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Introduction into Nynorn

1. This section of the website is dedicated to our experimental project which aims at reconstruction of Norn as a usable language. See the Nynorn philosophy page for more detailed explanations of the objectives.

Our reconstruction is mostly based upon the Shetland dialect. The most distinctive feature of Nynorn in phonetics is the palatalised pronounciation [lj,nj] of ll,nn like in the most of Shetland. (Of course, if you prefer the Foula/Westside pronunciation [dl,dn], you may carry on with it; see a more detailed coverage of this matter in Dialects). In the grammar, it has been decided to use the four-case system, as preserved in the Ballad of Hildina and The Lord's Prayer. But, once again, variations can be possible.

In general, it should be mentioned that the presented version of Nynorn is, so to say, at the "beta" stage and subject to further corrections. There will likely be a major update (further referred to as "Great Revision") when all found mistakes will be indentified and improvements brought in. Feel free to use our forum to suggest things that could and should be improved.

2. The most common guidelines for Nynorn are as follows. (This is a rough overview and certain things may be added later on. See also the chapter on the Nynorn grammar for more details.)

2.1. The material remaining from Norn is to be used to the greatest extent and has priority over Old Norse or Scandinavian stuff. Our task is only to get rid of some superficial influences that Norn experienced from Scots:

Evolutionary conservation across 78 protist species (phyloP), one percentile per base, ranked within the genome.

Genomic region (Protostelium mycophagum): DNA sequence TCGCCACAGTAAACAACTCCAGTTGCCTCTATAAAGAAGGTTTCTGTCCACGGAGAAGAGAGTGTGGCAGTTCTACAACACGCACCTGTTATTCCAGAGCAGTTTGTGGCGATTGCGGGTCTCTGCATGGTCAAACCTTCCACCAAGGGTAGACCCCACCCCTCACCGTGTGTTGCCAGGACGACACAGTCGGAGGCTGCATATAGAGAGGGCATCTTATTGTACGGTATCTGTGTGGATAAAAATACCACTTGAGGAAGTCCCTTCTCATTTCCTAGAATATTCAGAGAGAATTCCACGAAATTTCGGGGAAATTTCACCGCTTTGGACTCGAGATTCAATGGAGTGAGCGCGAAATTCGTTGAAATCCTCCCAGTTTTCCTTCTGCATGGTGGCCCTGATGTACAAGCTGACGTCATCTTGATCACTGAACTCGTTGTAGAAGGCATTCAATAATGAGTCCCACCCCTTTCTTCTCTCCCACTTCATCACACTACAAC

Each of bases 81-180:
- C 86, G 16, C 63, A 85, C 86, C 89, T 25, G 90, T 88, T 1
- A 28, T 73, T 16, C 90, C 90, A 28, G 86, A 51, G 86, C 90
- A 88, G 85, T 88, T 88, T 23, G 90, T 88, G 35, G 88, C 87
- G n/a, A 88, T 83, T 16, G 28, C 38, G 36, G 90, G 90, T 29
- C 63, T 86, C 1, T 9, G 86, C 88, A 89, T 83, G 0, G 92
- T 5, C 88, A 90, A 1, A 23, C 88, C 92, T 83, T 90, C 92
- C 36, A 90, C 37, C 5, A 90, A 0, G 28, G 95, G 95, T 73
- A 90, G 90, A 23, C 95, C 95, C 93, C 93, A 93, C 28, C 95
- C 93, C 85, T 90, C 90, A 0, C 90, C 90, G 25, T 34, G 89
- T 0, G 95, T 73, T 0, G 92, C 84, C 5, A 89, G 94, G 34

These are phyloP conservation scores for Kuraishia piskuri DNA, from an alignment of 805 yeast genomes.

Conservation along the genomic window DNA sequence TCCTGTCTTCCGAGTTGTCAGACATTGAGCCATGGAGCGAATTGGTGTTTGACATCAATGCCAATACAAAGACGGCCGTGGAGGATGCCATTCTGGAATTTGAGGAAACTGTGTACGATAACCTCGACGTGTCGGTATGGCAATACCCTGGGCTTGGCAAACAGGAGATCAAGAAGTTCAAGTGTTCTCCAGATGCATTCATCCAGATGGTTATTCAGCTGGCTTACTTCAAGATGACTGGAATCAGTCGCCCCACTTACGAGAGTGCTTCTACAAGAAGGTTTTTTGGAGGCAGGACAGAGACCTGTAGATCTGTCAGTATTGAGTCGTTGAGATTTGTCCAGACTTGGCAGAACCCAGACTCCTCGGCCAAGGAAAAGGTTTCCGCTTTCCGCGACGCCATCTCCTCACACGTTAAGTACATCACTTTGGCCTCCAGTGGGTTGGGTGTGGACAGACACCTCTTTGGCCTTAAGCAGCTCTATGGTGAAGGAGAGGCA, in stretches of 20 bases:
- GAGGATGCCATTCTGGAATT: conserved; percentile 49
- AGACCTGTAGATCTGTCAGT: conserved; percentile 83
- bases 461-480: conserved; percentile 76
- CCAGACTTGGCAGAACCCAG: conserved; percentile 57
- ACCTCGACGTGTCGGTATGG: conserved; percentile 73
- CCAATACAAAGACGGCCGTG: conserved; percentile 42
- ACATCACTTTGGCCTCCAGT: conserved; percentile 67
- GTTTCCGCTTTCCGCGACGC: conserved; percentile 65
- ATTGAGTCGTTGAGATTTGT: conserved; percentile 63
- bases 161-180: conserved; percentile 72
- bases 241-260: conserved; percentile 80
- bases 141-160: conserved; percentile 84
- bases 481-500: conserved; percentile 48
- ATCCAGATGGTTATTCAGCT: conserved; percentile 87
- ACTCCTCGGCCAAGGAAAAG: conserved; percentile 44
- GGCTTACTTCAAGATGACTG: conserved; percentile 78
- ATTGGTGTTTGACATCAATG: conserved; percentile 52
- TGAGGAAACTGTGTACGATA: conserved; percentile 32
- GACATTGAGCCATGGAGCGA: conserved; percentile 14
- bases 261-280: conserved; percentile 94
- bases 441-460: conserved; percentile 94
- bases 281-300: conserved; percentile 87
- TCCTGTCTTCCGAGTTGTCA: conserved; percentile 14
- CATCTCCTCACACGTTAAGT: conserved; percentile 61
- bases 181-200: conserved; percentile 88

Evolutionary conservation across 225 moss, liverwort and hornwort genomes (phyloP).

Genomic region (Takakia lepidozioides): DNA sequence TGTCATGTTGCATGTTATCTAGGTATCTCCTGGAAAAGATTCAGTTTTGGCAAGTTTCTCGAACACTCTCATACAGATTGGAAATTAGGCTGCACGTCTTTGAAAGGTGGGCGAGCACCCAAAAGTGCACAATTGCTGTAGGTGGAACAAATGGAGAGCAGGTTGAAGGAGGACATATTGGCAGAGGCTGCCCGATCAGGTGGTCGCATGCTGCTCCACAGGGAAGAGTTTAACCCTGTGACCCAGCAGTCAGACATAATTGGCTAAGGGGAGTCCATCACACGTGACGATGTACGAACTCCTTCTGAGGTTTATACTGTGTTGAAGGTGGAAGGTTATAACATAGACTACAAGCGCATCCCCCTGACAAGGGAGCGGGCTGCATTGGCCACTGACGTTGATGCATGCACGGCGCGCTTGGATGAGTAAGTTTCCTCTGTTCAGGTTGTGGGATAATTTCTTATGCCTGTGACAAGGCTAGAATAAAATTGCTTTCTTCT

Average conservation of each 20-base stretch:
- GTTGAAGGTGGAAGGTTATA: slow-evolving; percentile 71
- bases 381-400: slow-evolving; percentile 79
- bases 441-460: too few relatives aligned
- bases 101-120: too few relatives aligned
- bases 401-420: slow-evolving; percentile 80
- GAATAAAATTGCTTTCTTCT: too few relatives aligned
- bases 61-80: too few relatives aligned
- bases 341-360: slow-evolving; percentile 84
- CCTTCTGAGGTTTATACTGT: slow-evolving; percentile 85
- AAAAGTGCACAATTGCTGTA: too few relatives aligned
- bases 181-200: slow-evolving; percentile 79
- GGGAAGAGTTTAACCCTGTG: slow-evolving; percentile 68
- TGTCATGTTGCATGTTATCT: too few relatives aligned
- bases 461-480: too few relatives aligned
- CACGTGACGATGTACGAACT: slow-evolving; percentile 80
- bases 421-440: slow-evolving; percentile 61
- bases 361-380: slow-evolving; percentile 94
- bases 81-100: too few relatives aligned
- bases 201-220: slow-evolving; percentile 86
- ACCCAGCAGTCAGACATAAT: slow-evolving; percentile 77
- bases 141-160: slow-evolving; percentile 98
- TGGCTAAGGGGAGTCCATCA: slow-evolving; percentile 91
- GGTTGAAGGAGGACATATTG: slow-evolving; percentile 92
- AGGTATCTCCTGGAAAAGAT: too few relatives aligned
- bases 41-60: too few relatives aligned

2.1.1. [äi] is restored back to the original [i] (occasionally [e])
2.1.2. the definite article
de, coming from Scots is removed;
2.1.3. the preposition
to is replaced with its Scandinavian equivalent til (also widely present in the surviving texts);
2.1.4. infinitives are assigned the ending
-a, they have lost in most cases;
2.1.5.
-in > -ing in masculine names;
2.1.6.
-in > -andi in present participles.

2.2. At the same time, a few things connected to Scots have been left untouched, due to our desire to stay as close to the Norn material as possible:

2.2.1. Nouns ending at -ek which is a merging of the Scandinavian -ing- and Scots -ack, -ock ( < Gaelic -ach) are preserved; they conjugate like the -ing names, with which they have mixed a lot (words like hutrikin < *hudrek, mulikin, muttikin make us believe such words at least could take the definite article or what was left of it);
2.2.2. the ending of the names of agent
-er (< ON -ari) is left unchanged, despite sporadic examples of ON -ari. This decision can be explained by the fact that -er in the given context descends both from -ari and -ir, another Old Norse suffix for agent. (The same process has f.ex. also happened in Danish.)
2.2.3. female abstract names in
-in (ON -an, -ing) are left unchanged;
2.2.4. several expressions quoted by Jakobsen as being of Scandinavian origin were translated into Nynorn and are given in bold in the dictionary.

2.3. Bearing in mind we will not find many useful terms among the registered Shetland/Orkney words, why not to borrow some from Old Norse or contemporary Scandinavian languages?